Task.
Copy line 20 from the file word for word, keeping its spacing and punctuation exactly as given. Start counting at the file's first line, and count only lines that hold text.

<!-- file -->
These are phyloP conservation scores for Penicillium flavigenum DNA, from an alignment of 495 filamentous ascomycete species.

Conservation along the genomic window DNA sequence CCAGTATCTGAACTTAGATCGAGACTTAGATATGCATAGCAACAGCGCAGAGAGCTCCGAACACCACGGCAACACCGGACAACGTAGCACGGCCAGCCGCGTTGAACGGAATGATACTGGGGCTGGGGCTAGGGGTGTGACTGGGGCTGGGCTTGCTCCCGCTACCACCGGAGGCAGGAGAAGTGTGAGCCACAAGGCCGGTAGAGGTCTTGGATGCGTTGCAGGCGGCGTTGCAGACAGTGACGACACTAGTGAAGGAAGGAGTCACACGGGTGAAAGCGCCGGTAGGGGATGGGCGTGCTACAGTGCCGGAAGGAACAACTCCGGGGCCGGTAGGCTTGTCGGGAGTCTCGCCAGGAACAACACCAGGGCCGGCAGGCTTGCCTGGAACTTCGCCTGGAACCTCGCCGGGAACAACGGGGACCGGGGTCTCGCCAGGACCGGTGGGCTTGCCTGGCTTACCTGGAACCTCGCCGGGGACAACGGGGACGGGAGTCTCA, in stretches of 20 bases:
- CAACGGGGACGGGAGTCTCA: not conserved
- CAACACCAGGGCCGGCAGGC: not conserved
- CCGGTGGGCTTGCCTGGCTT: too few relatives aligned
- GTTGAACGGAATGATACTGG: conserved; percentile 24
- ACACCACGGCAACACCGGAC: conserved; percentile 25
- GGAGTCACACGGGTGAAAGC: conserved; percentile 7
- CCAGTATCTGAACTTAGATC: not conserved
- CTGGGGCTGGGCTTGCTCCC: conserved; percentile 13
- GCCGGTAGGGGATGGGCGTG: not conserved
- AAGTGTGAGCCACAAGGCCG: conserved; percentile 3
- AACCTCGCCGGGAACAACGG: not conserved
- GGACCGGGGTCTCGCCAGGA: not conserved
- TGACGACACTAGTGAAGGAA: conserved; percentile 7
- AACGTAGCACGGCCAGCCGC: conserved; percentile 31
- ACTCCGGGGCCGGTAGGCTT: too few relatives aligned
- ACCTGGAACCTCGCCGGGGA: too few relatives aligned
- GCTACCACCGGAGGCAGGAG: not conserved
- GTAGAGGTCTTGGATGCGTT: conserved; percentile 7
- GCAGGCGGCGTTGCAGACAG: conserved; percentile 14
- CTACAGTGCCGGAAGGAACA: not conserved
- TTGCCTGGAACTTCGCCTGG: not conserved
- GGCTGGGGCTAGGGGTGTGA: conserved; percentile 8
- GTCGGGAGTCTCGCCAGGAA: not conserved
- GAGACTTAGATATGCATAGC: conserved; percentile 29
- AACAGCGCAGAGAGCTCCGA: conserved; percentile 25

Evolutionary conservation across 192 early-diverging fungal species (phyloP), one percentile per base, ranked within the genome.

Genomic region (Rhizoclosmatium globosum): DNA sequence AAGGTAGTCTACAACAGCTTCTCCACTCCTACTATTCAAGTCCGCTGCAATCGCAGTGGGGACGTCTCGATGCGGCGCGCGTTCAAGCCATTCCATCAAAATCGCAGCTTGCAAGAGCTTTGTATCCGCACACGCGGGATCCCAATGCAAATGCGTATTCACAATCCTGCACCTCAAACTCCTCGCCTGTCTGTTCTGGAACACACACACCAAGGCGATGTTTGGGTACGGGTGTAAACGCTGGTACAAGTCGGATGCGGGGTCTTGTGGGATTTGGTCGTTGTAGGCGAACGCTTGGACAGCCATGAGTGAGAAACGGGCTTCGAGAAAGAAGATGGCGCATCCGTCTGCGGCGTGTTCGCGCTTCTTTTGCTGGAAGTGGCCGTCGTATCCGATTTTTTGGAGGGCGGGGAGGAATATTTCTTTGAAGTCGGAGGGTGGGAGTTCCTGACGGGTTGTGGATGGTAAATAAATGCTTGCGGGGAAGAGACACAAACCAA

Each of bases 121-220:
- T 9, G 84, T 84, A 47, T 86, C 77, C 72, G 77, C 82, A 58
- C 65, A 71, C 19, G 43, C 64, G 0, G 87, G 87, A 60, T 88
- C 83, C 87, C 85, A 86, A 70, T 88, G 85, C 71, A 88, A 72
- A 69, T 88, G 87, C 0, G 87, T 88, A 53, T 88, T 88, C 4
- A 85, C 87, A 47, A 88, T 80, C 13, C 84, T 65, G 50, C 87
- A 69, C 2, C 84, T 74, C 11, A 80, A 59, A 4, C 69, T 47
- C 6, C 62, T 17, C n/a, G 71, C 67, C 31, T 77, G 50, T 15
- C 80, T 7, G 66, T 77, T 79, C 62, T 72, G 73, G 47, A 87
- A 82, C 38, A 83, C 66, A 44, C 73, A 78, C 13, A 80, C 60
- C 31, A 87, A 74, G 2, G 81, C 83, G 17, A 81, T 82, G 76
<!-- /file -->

- GTAGAGGTCTTGGATGCGTT: conserved; percentile 7